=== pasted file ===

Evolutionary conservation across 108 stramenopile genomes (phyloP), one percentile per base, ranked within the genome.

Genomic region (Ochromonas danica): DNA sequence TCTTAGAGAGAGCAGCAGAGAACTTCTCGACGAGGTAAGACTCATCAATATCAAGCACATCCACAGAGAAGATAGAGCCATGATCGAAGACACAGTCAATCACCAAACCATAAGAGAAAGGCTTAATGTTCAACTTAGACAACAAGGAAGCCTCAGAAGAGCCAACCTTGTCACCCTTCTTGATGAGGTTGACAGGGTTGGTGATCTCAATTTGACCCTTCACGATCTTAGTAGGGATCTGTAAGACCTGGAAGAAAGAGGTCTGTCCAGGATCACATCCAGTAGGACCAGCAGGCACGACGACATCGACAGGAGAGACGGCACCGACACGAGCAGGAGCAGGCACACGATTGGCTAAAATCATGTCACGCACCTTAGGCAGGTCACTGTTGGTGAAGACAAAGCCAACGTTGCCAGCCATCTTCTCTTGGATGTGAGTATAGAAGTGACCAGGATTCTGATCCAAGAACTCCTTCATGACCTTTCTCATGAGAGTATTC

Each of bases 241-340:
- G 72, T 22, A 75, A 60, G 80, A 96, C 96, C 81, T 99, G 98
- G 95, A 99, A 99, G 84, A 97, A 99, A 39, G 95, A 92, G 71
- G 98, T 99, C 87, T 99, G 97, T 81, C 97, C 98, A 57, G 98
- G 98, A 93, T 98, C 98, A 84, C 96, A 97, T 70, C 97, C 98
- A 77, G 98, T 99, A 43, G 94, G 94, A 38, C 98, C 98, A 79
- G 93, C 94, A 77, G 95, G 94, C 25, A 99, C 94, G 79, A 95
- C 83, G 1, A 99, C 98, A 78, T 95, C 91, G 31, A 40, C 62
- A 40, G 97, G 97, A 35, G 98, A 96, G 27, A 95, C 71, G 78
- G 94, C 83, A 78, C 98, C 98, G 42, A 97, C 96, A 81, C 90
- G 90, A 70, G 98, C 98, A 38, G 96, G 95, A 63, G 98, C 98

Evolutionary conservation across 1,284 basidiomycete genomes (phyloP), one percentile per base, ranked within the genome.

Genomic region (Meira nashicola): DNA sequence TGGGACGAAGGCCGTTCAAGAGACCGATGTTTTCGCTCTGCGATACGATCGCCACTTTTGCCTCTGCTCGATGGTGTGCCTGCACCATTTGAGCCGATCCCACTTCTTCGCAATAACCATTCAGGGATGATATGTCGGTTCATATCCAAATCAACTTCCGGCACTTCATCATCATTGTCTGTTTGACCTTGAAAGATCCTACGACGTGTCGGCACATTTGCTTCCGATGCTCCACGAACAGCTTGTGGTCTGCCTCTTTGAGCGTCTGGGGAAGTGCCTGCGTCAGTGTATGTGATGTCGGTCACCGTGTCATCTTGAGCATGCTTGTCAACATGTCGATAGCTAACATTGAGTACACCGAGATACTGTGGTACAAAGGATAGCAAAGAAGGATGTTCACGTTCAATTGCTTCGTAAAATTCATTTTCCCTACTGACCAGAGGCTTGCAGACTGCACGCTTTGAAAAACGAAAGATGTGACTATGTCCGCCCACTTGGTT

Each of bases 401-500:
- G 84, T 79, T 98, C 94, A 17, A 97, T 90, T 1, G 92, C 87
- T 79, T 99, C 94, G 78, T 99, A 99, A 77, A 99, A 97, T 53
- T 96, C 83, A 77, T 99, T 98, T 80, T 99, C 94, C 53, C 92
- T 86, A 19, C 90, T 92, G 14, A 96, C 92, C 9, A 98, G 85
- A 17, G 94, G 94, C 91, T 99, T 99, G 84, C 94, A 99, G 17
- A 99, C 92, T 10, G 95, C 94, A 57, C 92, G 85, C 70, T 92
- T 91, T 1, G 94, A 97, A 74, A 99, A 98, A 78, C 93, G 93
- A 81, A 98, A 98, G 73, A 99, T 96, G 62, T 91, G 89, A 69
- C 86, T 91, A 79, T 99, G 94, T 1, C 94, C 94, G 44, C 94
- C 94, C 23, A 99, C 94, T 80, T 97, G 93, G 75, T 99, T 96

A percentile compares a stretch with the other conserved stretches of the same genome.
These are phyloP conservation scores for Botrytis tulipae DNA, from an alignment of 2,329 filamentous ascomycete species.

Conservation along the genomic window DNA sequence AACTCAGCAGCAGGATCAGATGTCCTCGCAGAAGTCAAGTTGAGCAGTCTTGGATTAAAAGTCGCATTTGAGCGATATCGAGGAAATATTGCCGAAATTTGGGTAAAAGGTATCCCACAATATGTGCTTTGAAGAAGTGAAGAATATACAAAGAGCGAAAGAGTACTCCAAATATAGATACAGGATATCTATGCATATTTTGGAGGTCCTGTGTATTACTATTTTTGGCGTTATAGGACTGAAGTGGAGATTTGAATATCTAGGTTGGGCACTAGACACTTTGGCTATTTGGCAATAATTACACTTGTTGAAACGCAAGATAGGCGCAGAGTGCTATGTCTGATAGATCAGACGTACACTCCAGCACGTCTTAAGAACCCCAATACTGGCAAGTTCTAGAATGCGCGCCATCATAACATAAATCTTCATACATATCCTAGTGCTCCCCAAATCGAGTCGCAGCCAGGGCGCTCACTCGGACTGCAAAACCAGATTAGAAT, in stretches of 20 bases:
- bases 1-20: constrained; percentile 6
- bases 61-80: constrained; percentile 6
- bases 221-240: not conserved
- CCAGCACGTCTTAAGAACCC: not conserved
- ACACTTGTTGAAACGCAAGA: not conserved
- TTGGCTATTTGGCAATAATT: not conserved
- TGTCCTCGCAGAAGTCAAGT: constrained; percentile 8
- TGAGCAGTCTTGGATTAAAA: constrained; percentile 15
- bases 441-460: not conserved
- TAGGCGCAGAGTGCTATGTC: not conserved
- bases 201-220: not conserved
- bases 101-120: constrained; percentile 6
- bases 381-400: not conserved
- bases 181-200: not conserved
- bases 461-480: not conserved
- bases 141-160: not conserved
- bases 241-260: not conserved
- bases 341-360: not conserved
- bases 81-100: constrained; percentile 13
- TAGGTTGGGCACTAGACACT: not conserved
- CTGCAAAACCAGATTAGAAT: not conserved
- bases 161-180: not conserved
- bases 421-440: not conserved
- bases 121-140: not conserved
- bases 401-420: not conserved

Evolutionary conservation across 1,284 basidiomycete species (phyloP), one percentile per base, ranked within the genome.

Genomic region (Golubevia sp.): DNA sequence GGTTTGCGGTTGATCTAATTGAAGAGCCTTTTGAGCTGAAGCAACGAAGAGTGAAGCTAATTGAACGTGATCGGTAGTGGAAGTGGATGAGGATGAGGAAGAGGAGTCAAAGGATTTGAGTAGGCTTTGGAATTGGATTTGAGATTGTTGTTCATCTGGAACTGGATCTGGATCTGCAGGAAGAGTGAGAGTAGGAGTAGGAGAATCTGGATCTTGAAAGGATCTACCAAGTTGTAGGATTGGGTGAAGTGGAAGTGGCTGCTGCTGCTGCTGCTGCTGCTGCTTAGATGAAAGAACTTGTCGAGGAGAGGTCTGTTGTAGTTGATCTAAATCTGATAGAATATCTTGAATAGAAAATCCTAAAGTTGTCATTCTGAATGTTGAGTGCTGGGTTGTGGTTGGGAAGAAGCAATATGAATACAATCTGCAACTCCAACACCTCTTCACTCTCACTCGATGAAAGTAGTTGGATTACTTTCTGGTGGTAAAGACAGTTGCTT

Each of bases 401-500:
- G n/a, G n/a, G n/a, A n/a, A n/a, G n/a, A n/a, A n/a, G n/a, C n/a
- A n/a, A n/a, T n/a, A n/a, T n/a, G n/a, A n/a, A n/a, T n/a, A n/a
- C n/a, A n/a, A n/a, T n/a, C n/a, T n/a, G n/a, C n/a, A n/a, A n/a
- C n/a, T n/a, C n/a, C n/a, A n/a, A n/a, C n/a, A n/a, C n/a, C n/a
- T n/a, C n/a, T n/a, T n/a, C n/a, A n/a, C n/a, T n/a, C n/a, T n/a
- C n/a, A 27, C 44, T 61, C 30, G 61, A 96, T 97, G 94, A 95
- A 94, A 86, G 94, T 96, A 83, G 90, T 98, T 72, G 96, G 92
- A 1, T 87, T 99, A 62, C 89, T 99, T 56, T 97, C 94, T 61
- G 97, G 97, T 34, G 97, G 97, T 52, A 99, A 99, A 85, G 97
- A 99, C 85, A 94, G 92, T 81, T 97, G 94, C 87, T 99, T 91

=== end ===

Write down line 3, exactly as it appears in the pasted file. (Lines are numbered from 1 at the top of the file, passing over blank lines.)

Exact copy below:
Each of bases 241-340: